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"Forward Together - Not One Step Back"

     A 14 hour bus trip is a long enough to learn a few things. The first was the call and response that is the center piece of The Poor People’s March on Washington. Here it is -

“Forward together” and the reply is “Not One Step Back”. It seems so simple. And it is. But it is also the bedrock of the Third Reconstruction of America. The Moral Reconstruction of America.

      The first Reconstruction, right after the Civil War, failed because violence and racism was too popular for many institutions, businesses and people. The Second Reconstruction, the Civil Rights Movement, failed because too many people were willing to hurt their own future, their own families, their own country rather than let other people have freedom and some political power. We’ve seen it in the Senate hearings, in the current Texas RNC platform that calls for secession, in the fact that in the 1960’s small towns all over the South filled in their city pools rather than integrate. So this time we’re taking everyone forward. Our allies and our enemies.

“Forward Together” “Not One Step Back”

     That means we can’t leave anyone behind. If that means that Baptist ministers have to join the campaign for trans rights; that’s what has to happen and on June 18th, it did happen. It means that if union organizers are with a bunch of artists and a paper mâché tank, they are together. It means that disabilities have to be taken into account, that age and accidents have to be provided for.

“Forward Together” “Not Step Back”

     Was the event perfect? No. Were there problems? Oh, yeah. Whenever you have thousands of people, you have problems. But they are an organization that anticipated those problems. It began on the buses, with gift cards to cover meals on the road and even gas to get to the bus. Because they assumed they were attracting poor people.  At the event, there were moveable ramps so that wheelchair users didn’t have to go down a block to go up a curb. Cooling areas for the elderly or overheated. There was glorious chaos. There were problems finding food. Some groups fed their own people first. The sandwiches were cheese or BBQ and some people missed the old hand made turkey or peanut butter. New Mexico had free vegan tacos that could blister a Wisconsin tongue. Ice cream trucks circled the outside. Free food attracts random homeless people. That’s Ok. They too are going forward.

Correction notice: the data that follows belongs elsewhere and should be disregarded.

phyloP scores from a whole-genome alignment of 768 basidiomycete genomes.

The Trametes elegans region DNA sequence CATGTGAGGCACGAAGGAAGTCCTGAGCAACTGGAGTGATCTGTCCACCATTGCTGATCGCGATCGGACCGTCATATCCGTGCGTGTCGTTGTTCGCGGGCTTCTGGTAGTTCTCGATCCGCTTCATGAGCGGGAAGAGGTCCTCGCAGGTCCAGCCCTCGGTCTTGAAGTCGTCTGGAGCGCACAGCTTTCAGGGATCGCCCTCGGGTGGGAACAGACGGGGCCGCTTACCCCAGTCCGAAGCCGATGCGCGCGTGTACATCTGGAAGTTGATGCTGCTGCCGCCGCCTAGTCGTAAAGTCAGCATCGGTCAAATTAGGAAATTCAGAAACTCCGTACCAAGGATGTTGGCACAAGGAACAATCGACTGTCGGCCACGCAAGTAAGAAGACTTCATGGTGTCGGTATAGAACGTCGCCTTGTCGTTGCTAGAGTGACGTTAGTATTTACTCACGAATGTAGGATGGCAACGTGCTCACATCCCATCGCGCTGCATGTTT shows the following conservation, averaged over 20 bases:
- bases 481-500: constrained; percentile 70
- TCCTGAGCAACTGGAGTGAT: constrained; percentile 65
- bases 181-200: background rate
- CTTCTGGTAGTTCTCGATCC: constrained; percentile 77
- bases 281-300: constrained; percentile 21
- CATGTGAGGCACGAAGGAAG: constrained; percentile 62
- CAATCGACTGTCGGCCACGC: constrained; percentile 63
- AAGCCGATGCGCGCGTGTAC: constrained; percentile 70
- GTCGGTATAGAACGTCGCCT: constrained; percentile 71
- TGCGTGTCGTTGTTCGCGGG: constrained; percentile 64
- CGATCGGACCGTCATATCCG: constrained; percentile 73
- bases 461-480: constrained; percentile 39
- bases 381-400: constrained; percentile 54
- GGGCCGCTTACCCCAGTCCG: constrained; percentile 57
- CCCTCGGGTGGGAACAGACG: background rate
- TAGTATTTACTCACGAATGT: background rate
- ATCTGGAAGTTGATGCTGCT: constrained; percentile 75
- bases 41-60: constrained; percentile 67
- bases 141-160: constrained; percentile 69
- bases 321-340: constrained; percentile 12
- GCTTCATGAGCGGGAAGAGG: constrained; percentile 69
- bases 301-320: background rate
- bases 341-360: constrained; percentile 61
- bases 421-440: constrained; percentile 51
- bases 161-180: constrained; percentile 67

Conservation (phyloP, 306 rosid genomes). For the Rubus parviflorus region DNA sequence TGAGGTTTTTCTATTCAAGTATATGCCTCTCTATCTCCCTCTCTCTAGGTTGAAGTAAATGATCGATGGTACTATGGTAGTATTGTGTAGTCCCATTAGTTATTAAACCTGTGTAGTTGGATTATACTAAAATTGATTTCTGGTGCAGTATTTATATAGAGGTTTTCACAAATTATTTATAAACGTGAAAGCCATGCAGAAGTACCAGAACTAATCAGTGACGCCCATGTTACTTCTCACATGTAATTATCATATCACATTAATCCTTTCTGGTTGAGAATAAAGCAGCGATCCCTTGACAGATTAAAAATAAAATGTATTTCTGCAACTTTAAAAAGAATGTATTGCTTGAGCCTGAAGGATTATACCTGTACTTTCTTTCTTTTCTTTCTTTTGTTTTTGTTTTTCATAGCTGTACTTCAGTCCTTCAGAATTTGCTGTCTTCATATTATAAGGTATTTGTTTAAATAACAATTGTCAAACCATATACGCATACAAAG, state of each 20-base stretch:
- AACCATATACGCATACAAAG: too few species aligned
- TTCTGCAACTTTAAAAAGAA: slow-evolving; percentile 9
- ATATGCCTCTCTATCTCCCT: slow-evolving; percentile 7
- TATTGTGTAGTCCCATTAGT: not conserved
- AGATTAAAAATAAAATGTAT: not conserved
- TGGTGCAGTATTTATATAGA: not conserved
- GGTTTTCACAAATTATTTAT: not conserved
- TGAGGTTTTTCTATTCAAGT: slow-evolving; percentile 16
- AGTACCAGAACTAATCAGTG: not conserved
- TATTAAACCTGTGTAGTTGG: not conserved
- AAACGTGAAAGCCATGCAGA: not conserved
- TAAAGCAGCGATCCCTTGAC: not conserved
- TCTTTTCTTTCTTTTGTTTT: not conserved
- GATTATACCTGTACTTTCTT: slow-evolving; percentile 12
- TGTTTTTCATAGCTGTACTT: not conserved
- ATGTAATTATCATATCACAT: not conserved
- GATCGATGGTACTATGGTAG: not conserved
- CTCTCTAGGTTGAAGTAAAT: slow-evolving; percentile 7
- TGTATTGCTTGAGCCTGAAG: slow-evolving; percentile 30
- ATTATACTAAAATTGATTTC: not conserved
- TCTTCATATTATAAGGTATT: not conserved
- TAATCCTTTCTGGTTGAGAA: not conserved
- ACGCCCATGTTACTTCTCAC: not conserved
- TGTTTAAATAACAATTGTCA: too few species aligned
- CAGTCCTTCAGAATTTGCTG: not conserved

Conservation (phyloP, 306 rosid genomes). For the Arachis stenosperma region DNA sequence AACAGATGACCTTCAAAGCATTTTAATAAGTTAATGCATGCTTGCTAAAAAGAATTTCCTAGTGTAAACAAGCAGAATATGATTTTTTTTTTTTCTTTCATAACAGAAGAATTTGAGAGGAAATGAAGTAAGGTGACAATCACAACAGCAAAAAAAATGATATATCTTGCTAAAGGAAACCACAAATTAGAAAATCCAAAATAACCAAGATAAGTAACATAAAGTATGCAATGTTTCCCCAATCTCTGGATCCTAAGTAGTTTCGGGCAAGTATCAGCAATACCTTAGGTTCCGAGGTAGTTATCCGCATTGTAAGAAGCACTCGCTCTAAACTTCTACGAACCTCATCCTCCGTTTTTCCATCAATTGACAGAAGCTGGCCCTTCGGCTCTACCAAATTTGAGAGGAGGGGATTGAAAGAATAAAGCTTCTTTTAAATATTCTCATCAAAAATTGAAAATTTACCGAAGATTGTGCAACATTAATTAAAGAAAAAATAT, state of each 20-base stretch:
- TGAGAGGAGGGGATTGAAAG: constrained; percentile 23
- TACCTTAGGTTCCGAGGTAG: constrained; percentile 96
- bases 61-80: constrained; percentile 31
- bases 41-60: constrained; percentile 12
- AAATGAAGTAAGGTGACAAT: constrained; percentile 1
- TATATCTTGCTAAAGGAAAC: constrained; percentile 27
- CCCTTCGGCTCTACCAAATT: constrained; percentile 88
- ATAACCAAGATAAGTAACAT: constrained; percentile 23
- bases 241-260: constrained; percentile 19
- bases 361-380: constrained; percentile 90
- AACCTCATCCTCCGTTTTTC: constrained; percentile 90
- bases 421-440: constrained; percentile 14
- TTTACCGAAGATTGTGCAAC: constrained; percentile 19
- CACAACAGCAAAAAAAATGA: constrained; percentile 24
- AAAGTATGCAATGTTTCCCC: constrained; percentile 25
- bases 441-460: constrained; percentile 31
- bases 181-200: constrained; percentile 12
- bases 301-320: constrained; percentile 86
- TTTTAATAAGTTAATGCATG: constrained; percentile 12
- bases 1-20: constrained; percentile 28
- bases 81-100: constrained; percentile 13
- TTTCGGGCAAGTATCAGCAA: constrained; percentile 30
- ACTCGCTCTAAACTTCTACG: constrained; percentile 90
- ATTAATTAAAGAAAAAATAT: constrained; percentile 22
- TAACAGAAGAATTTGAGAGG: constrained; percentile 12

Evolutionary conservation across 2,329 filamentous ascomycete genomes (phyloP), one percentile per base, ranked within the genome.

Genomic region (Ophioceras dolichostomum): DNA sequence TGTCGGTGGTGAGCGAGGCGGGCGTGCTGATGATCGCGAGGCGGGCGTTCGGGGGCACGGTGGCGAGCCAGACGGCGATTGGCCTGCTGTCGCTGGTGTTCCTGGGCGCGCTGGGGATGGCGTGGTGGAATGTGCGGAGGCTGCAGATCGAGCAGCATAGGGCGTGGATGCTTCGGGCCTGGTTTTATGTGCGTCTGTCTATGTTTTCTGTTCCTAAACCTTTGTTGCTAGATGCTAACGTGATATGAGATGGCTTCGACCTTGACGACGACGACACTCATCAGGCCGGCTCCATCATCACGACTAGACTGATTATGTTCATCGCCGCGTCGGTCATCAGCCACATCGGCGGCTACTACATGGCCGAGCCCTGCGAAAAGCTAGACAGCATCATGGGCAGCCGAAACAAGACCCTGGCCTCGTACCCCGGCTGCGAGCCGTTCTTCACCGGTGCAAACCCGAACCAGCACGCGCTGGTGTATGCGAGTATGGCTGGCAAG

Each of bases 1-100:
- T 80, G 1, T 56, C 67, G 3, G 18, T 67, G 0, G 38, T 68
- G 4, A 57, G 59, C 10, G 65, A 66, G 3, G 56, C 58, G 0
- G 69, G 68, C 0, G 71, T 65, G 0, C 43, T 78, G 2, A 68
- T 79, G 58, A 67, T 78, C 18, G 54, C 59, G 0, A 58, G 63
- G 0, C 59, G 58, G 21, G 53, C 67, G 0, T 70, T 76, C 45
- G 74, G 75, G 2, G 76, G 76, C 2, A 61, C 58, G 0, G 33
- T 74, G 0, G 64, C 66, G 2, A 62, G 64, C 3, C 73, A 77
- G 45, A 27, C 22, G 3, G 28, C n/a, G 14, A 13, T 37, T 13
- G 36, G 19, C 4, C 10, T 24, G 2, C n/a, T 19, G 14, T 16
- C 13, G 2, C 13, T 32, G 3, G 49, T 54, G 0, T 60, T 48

“Forward Together” “Not One Step Back”

     There were speeches by Rev. William Barber II, Yolanda King, music, dancing and representatives from all 50 states talking about their own personal issues in poverty, incarceration, homelessness, lack of healthcare, being gay, being trans, being undocumented, chronically ill. Some of which we missed because our bus got lost. It’s OK. Progress is messy.

     It was fun, trading signs, flags, and pins. Seeing heroes in real life and sneaking off to an ice-cream truck. Trying to meet up with people when cell phones are dead, buses being late. Cleaning up behind us because sanitation workers are people too. Will there be sacrifices in this movement? Yeah, like being last in line for pizza, having sore feet for days, wearing a mask on a 14 hour bus trip. Freedom is worth the cost.